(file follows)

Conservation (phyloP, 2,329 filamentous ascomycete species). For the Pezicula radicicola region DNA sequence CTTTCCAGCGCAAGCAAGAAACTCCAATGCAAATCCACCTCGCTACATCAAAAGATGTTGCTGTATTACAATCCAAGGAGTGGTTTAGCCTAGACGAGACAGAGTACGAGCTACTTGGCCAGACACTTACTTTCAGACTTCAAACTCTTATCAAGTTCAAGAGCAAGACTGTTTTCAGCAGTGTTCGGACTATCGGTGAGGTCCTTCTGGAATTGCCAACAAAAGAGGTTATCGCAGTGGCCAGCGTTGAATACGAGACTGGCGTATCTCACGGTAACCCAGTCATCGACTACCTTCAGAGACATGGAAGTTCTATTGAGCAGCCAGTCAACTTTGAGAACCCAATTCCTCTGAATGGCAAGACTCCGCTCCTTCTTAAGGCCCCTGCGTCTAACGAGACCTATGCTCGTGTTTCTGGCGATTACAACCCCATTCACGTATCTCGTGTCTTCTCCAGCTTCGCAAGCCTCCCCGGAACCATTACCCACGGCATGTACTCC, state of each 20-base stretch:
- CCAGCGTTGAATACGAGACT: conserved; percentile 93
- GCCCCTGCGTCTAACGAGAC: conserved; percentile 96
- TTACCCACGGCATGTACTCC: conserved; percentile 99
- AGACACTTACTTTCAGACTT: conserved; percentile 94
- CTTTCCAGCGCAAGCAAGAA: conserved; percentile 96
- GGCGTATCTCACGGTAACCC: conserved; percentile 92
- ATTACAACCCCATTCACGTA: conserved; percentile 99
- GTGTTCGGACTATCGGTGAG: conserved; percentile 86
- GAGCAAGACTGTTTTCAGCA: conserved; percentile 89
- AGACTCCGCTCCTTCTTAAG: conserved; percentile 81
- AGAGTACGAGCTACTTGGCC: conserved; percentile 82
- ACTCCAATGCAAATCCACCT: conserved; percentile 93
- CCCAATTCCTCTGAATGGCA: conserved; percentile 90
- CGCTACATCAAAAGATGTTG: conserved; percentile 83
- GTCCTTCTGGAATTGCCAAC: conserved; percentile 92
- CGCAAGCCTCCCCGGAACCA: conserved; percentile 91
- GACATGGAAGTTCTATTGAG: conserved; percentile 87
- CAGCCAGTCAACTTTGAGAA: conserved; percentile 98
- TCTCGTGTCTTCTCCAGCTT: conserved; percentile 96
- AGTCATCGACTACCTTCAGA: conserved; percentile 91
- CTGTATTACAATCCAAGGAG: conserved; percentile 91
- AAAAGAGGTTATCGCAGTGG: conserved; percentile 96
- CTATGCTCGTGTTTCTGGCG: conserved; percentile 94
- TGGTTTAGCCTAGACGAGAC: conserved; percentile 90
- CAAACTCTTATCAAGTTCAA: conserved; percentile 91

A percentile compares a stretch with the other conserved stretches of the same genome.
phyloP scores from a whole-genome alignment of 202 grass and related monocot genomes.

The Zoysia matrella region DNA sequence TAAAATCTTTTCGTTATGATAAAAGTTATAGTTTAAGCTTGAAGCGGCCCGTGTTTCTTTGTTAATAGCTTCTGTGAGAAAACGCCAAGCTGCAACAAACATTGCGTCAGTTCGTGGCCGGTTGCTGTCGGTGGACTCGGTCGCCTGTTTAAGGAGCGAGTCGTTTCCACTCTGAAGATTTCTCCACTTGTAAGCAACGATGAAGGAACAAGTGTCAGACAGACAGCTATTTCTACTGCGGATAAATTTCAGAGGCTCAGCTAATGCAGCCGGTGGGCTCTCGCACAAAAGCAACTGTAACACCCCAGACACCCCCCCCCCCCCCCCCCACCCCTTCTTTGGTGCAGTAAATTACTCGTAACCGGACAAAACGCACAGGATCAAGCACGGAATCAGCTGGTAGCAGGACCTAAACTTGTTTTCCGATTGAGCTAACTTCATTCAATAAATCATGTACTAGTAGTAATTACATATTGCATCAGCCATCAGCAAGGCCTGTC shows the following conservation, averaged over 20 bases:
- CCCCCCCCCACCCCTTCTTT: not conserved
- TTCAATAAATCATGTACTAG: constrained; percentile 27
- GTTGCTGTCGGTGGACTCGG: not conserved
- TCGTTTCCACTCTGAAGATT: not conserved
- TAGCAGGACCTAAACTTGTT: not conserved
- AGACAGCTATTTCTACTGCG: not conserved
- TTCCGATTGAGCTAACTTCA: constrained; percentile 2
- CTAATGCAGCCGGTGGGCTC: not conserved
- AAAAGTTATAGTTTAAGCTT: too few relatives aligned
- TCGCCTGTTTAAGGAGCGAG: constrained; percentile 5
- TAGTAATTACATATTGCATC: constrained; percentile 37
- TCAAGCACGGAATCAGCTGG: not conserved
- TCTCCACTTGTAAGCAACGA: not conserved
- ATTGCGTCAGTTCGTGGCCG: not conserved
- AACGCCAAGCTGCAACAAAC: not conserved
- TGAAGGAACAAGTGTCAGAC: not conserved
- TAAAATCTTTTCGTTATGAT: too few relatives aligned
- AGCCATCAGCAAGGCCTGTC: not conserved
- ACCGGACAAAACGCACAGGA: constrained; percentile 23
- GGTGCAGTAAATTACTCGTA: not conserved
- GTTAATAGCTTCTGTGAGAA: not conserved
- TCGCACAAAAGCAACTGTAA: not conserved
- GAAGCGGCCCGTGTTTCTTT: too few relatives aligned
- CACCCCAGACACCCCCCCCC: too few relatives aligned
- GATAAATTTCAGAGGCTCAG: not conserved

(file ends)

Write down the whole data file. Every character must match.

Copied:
Conservation (phyloP, 2,329 filamentous ascomycete species). For the Pezicula radicicola region DNA sequence CTTTCCAGCGCAAGCAAGAAACTCCAATGCAAATCCACCTCGCTACATCAAAAGATGTTGCTGTATTACAATCCAAGGAGTGGTTTAGCCTAGACGAGACAGAGTACGAGCTACTTGGCCAGACACTTACTTTCAGACTTCAAACTCTTATCAAGTTCAAGAGCAAGACTGTTTTCAGCAGTGTTCGGACTATCGGTGAGGTCCTTCTGGAATTGCCAACAAAAGAGGTTATCGCAGTGGCCAGCGTTGAATACGAGACTGGCGTATCTCACGGTAACCCAGTCATCGACTACCTTCAGAGACATGGAAGTTCTATTGAGCAGCCAGTCAACTTTGAGAACCCAATTCCTCTGAATGGCAAGACTCCGCTCCTTCTTAAGGCCCCTGCGTCTAACGAGACCTATGCTCGTGTTTCTGGCGATTACAACCCCATTCACGTATCTCGTGTCTTCTCCAGCTTCGCAAGCCTCCCCGGAACCATTACCCACGGCATGTACTCC, state of each 20-base stretch:
- CCAGCGTTGAATACGAGACT: conserved; percentile 93
- GCCCCTGCGTCTAACGAGAC: conserved; percentile 96
- TTACCCACGGCATGTACTCC: conserved; percentile 99
- AGACACTTACTTTCAGACTT: conserved; percentile 94
- CTTTCCAGCGCAAGCAAGAA: conserved; percentile 96
- GGCGTATCTCACGGTAACCC: conserved; percentile 92
- ATTACAACCCCATTCACGTA: conserved; percentile 99
- GTGTTCGGACTATCGGTGAG: conserved; percentile 86
- GAGCAAGACTGTTTTCAGCA: conserved; percentile 89
- AGACTCCGCTCCTTCTTAAG: conserved; percentile 81
- AGAGTACGAGCTACTTGGCC: conserved; percentile 82
- ACTCCAATGCAAATCCACCT: conserved; percentile 93
- CCCAATTCCTCTGAATGGCA: conserved; percentile 90
- CGCTACATCAAAAGATGTTG: conserved; percentile 83
- GTCCTTCTGGAATTGCCAAC: conserved; percentile 92
- CGCAAGCCTCCCCGGAACCA: conserved; percentile 91
- GACATGGAAGTTCTATTGAG: conserved; percentile 87
- CAGCCAGTCAACTTTGAGAA: conserved; percentile 98
- TCTCGTGTCTTCTCCAGCTT: conserved; percentile 96
- AGTCATCGACTACCTTCAGA: conserved; percentile 91
- CTGTATTACAATCCAAGGAG: conserved; percentile 91
- AAAAGAGGTTATCGCAGTGG: conserved; percentile 96
- CTATGCTCGTGTTTCTGGCG: conserved; percentile 94
- TGGTTTAGCCTAGACGAGAC: conserved; percentile 90
- CAAACTCTTATCAAGTTCAA: conserved; percentile 91

A percentile compares a stretch with the other conserved stretches of the same genome.
phyloP scores from a whole-genome alignment of 202 grass and related monocot genomes.

The Zoysia matrella region DNA sequence TAAAATCTTTTCGTTATGATAAAAGTTATAGTTTAAGCTTGAAGCGGCCCGTGTTTCTTTGTTAATAGCTTCTGTGAGAAAACGCCAAGCTGCAACAAACATTGCGTCAGTTCGTGGCCGGTTGCTGTCGGTGGACTCGGTCGCCTGTTTAAGGAGCGAGTCGTTTCCACTCTGAAGATTTCTCCACTTGTAAGCAACGATGAAGGAACAAGTGTCAGACAGACAGCTATTTCTACTGCGGATAAATTTCAGAGGCTCAGCTAATGCAGCCGGTGGGCTCTCGCACAAAAGCAACTGTAACACCCCAGACACCCCCCCCCCCCCCCCCCACCCCTTCTTTGGTGCAGTAAATTACTCGTAACCGGACAAAACGCACAGGATCAAGCACGGAATCAGCTGGTAGCAGGACCTAAACTTGTTTTCCGATTGAGCTAACTTCATTCAATAAATCATGTACTAGTAGTAATTACATATTGCATCAGCCATCAGCAAGGCCTGTC shows the following conservation, averaged over 20 bases:
- CCCCCCCCCACCCCTTCTTT: not conserved
- TTCAATAAATCATGTACTAG: constrained; percentile 27
- GTTGCTGTCGGTGGACTCGG: not conserved
- TCGTTTCCACTCTGAAGATT: not conserved
- TAGCAGGACCTAAACTTGTT: not conserved
- AGACAGCTATTTCTACTGCG: not conserved
- TTCCGATTGAGCTAACTTCA: constrained; percentile 2
- CTAATGCAGCCGGTGGGCTC: not conserved
- AAAAGTTATAGTTTAAGCTT: too few relatives aligned
- TCGCCTGTTTAAGGAGCGAG: constrained; percentile 5
- TAGTAATTACATATTGCATC: constrained; percentile 37
- TCAAGCACGGAATCAGCTGG: not conserved
- TCTCCACTTGTAAGCAACGA: not conserved
- ATTGCGTCAGTTCGTGGCCG: not conserved
- AACGCCAAGCTGCAACAAAC: not conserved
- TGAAGGAACAAGTGTCAGAC: not conserved
- TAAAATCTTTTCGTTATGAT: too few relatives aligned
- AGCCATCAGCAAGGCCTGTC: not conserved
- ACCGGACAAAACGCACAGGA: constrained; percentile 23
- GGTGCAGTAAATTACTCGTA: not conserved
- GTTAATAGCTTCTGTGAGAA: not conserved
- TCGCACAAAAGCAACTGTAA: not conserved
- GAAGCGGCCCGTGTTTCTTT: too few relatives aligned
- CACCCCAGACACCCCCCCCC: too few relatives aligned
- GATAAATTTCAGAGGCTCAG: not conserved